Reforming finance

Joint document: an analysis of the situation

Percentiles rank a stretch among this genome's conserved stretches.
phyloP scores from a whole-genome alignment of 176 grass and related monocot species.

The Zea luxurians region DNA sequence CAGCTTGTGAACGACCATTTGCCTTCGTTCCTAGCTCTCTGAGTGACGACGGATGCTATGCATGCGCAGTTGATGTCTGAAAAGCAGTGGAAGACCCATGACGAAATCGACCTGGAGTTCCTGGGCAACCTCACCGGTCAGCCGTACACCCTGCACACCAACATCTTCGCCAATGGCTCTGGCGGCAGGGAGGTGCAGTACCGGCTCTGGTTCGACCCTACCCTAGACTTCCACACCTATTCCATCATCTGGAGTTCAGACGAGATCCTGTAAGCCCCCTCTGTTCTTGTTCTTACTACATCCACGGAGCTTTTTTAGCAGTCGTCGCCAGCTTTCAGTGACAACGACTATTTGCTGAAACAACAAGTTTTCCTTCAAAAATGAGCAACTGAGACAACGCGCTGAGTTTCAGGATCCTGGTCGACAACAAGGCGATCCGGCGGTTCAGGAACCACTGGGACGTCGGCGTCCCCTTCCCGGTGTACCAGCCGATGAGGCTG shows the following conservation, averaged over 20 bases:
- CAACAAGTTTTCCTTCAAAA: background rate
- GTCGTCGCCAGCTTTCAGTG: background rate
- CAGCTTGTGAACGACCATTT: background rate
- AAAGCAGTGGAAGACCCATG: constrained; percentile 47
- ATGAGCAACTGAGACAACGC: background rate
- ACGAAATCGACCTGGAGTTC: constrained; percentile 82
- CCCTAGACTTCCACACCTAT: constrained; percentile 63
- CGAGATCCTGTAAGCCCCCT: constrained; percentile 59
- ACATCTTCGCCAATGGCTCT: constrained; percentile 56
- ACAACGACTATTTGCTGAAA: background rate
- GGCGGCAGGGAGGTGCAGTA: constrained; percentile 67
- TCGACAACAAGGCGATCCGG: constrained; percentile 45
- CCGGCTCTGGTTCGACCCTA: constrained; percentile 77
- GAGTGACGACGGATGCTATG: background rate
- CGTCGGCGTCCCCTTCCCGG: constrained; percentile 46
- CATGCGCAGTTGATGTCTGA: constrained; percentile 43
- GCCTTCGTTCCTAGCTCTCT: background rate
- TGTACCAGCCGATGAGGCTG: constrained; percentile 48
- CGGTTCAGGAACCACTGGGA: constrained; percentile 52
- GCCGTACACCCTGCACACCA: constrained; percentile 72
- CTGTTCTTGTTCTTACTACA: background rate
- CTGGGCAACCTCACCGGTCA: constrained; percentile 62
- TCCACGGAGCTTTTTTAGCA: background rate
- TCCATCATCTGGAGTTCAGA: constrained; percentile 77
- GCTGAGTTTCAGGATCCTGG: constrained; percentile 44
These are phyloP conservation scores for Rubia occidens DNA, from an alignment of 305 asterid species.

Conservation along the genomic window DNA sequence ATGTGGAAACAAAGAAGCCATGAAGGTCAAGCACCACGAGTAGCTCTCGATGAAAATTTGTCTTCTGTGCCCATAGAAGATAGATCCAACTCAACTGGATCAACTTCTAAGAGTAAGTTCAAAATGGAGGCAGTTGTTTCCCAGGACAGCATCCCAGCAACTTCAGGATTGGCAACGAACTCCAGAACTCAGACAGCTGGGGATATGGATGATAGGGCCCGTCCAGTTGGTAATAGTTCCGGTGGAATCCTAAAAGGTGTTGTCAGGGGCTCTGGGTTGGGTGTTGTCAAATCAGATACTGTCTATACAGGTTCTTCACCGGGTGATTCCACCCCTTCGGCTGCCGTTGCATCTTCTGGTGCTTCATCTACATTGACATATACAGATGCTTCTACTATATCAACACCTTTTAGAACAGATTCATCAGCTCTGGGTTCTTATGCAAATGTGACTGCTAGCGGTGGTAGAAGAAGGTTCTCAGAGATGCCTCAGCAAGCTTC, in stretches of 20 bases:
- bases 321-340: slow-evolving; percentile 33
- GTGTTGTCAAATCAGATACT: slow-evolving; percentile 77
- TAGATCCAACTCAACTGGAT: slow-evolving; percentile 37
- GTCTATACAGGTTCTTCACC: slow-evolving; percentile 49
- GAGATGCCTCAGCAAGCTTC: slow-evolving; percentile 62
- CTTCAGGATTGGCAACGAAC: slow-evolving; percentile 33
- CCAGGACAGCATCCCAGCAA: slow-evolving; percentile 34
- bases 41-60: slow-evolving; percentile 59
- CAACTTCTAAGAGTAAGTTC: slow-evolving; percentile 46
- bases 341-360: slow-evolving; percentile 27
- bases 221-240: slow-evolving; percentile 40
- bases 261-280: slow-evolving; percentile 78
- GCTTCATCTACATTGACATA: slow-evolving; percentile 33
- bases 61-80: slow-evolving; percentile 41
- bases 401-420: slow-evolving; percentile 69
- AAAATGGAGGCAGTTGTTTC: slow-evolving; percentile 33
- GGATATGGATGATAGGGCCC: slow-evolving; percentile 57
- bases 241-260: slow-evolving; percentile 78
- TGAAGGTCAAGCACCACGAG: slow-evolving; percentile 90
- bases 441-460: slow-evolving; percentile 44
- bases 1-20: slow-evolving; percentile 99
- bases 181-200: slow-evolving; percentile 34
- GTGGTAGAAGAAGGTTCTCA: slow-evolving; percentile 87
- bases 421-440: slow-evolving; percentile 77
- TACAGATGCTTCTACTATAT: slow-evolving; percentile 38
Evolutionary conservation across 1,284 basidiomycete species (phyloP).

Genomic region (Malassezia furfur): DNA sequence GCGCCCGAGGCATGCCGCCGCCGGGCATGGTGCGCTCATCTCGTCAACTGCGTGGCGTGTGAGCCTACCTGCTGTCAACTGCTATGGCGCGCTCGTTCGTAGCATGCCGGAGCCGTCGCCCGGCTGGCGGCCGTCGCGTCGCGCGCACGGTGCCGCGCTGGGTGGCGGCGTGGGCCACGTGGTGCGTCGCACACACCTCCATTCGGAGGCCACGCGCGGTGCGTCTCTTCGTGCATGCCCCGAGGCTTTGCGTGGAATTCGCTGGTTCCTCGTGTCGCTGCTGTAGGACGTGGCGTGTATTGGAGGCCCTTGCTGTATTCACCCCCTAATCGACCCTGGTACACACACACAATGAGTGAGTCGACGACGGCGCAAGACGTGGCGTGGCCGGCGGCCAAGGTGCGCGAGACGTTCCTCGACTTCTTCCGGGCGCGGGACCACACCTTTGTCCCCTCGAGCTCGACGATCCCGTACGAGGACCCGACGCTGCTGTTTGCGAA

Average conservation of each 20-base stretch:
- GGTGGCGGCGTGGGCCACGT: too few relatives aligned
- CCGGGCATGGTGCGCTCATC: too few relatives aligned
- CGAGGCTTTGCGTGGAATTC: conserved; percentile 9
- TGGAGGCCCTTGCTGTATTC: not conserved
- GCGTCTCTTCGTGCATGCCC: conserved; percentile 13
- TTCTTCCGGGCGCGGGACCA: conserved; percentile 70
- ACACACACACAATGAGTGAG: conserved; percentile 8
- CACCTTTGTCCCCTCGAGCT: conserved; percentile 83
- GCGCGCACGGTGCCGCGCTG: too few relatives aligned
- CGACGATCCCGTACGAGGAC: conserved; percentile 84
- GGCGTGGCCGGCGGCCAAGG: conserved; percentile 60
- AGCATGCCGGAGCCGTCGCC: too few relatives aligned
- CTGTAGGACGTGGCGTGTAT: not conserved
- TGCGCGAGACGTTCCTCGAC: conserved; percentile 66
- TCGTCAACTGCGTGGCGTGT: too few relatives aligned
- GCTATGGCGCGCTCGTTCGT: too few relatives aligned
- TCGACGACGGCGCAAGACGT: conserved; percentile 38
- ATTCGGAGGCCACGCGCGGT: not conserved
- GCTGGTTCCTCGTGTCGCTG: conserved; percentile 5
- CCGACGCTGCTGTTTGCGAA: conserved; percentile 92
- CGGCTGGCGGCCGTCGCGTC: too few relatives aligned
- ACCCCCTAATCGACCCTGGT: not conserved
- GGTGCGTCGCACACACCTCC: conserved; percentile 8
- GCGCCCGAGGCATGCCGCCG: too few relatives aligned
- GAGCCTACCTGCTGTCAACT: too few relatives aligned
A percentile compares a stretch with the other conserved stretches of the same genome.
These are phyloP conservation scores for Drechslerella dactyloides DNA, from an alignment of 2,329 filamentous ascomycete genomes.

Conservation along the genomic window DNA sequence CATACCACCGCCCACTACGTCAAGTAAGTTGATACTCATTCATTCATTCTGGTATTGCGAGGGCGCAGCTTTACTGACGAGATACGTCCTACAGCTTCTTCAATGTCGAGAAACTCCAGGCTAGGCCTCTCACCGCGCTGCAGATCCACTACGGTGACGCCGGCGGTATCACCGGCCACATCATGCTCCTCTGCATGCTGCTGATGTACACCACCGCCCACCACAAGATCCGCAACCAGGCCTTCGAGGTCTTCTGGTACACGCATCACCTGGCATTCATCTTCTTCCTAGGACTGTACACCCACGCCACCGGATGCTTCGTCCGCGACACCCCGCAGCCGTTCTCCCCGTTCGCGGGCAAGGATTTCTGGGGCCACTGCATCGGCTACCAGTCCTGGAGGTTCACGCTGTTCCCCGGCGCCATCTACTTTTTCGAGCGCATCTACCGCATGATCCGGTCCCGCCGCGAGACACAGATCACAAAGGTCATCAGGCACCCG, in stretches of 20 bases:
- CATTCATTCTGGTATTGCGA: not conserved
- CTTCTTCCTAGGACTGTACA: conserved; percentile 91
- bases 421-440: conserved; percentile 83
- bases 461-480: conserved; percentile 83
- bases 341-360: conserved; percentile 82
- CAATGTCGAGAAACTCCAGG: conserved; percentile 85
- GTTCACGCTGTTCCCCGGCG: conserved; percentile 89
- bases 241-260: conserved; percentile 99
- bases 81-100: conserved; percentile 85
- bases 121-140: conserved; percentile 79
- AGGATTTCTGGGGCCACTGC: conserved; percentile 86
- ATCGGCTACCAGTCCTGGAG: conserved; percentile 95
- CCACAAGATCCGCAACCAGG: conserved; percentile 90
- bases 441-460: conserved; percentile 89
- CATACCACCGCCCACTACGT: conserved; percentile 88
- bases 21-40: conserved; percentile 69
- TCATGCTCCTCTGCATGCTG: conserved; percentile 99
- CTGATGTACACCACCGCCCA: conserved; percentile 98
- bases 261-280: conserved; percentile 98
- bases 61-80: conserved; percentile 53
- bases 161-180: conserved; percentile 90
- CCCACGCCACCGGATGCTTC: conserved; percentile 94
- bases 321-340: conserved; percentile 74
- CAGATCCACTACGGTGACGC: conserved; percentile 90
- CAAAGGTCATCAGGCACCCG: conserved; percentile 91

Within the context of a Europe that has grown and equipped itself with stronger legislative and policy tools, such as the Lisbon Treaty, social rights, although they have gained a greater political importance and a clearer legal recognition, continue to be extremely fragile, while social justice remains an objective still to be reached, all the more so since Europe is going through the most severe crisis since the 1930s. Europe: rich but unequal. In the European Union, one of the richest regions in the world, 17% of the population (e.g. 84 million people) are at risk of poverty. Economic growth has widened the gap between the rich and the poor; changes in the labour market have put low-skill workers at a disadvantage. The consequences are: an instable and vulnerable economy, and destabilized communities. “Continuing on the current path is not sustainable”.The crisis: the fruit of wrong policies, priorities and values. In the Report, the Churches strongly underscore that “The economic crisis has not occurred by chance, it is the result of political choices. It is the fruit of a flawed financial and economic system, of erroneous judgements made by decision-makers in the financial system and by governments”. And they add that “25 years of prosperity have made economists, governments and the general public succumb to a seductive belief in a stable, efficient and self-regulating market where money generated more money and wealth more wealth. The desire for wealth became reckless and short-sighted during the time of the greatest prosperity ever seen in Europe”. The result is that “the world economy became strongly influenced by a speculative financial system, unfair to citizens who make their living solely from work. This is the basic failure that has to be redressed, before any recovery of the economy can be sound and stable”. In addition to this, trust in the institutions and the system has collapsed, and “it is a crisis of values that we discover to be at the root of the current financial and economic crisis”. This crisis in fact reveals “that means and ends of economic policy have been turned around”: growth, competitiveness and the market are not ends in themselves, but means to improve the well-being of people and to ensure social cohesion. Priorities should be reordered in order of importance, so that the well-being of people and the preservation of creation are ensured. The crisis: the most vulnerable are the hardest hit. The Churches have underscored that “the social impact of the economic and financial crisis has dragged more people into poverty, and the situation has deteriorated for people already in despair. Millions of people have lost their jobs, or had to accept a reduction of their salary, or to take up precarious jobs. As public finances have been hit hard, the social benefits level has sometimes been reduced, and cuts in social spending have worsened the living conditions for vulnerable groups. Over-indebtedness of individuals and families is becoming a widespread problem in many countries. Unemployment among young people has risen dramatically and is threatening the future of a whole new generation. The full impact of the crisis has not yet been seen, nor have the long-term structural, cultural and spiritual effects of the crisis”. What is the answer? “Billions of Euros have been spent on bailing out bankrupt banks to make the financial system work again. This is money that future generations of taxpayers will have to re-pay in the coming decades. Billions of Euros have also been spent in order to reinforce the credibility of sovereign debtors, members of the Euro-zone, in the eyes of the financial markets. This is in glaring contrast to the little amount that has been spent on protecting people from the devastating social consequences of the crisis. Governments are cutting back on social and health care services and in social safety nets that in time of crisis should be guaranteeing people access to their social rights. From a purely economic perspective, the social costs of the crisis might be seen as the tragic but inevitable consequences of market forces. If we accept this explanation, we betray the common good and learn nothing about the crisis”. The crisis is “about flaws and wrong decisions within the economic system, but also about the moral legitimacy of the system and its values”. According to the Churches, it would therefore be necessary to reform finance, in the sense that it should be subjected to regulation by the States so as to serve social needs and the real economy. The relation between the state and the market should be rebalanced; the governments should exercise their responsibility when the market does not respect human rights and the common good. “When the market disregards human rights and the common good, governments must exercise their responsibility”.

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